Framing Lucia Mathews and the 1915 World’s Fair

We just framed this wonderful and historic little gouache by Lucia Kleinhans Mathews which depicts Bernard Maybeck’s Palace of Fine Arts in San Francisco. This year is the centennial of San Francisco’s Panama-Pacific Exposition—the World’s Fair announcing The City’s comeback from the Great Earthquake and Fire of 1906. The Palace of Fine Arts, which hosted the fine art galleries for the Fair, is the one of very few buildings that remain from the event—although the original plaster building disintegrated so badly in the decades after it was constructed that it had to be rebuilt in more permanent material to satisfy San Franciscans’ love for the place and desire to have it endure. Painting the Palace at night, with lights dancing around the building and off the lovely lagoon, trees and landscape which are so much a part of it, Mathews captures the spellbinding effect of a place that citizens and tourists alike still find magical. Mathews and Maybeck embodied the great hope that given The City’s special setting and location, San Francisco would become a place where the arts would thrive, not just for the this event but for generations. This tiny gem contains great dreams.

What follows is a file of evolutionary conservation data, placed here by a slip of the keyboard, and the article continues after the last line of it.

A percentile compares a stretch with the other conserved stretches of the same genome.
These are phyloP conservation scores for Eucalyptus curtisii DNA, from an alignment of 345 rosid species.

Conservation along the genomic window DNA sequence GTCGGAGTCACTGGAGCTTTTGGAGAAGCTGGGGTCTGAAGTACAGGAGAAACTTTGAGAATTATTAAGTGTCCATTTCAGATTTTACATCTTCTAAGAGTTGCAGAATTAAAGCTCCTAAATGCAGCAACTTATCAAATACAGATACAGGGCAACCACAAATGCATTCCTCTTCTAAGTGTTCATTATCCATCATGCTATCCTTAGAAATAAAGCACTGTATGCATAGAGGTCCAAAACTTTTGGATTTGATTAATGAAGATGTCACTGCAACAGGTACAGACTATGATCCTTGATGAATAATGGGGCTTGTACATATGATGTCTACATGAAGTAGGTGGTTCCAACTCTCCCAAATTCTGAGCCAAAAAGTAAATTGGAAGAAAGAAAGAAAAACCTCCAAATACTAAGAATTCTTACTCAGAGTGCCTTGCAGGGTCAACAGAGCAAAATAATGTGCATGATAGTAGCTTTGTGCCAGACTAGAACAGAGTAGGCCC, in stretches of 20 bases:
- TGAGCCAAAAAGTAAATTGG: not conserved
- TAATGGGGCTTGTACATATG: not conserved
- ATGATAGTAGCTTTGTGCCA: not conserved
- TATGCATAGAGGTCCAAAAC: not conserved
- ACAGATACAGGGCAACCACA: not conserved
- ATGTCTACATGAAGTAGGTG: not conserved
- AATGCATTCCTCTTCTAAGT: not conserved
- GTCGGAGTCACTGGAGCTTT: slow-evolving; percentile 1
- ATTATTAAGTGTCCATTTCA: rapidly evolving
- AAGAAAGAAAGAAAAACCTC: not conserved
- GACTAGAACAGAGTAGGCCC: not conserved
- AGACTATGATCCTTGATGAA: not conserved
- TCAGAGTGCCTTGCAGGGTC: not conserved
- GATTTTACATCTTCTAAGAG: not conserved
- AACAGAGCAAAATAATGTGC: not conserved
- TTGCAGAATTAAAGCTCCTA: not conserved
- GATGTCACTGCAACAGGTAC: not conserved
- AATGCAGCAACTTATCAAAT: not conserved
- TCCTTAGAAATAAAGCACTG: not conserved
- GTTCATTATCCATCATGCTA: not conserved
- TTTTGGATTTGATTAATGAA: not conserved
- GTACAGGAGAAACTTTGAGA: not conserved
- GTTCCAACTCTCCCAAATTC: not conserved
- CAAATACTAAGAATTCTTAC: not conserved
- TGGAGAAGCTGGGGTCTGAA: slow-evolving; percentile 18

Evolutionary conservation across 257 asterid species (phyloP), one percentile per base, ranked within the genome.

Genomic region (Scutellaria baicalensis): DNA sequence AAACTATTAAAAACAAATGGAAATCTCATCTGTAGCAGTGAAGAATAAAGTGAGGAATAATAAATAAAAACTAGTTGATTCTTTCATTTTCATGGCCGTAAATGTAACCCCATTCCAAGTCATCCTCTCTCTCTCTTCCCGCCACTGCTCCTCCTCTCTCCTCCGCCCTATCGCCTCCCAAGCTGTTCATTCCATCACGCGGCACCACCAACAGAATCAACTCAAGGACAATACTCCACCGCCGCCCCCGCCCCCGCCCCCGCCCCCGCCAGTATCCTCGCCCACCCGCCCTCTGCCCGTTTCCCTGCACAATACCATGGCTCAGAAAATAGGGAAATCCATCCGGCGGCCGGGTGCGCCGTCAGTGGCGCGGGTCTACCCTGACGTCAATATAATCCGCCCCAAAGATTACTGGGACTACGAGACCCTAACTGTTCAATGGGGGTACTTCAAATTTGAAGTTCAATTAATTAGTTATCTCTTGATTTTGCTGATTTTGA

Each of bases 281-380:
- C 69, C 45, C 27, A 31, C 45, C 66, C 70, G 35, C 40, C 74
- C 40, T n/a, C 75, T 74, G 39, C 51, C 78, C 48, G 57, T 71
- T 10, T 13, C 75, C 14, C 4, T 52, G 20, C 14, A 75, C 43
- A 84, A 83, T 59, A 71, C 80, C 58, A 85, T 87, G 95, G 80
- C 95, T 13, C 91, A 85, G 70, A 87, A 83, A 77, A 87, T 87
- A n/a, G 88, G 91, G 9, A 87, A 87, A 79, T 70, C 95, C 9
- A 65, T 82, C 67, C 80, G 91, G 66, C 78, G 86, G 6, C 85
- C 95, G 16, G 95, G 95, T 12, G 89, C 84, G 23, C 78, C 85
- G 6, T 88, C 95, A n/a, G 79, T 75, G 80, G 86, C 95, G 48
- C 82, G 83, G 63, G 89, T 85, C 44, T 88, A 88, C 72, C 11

No. 408—1″ on Lucia Kleinhans Mathews, untitled (the Palace of Fine Arts), 1915. Gouache, 3-1/2″ x 5-1/2″. Frame in cherry (Deep Red-Brown stain).

The frame is a No. 408—1″ in cherry with a deep red-brown stain. The mat has a gold ink line for definition and emphasis.

This piece is on view at the California Historical Society’s exhibit, “City Rising: San Francisco and the 1915 World’s Fair.”

More work by Lucia and her husband Arthur Mathews may be seen at the Oakland Museum (see collections online here).

A beautiful letter press printed biography of Lucia Mathews by my wife, Stephanie McCoy, is available from the printer and publisher, The Arts and Crafts Press, here.








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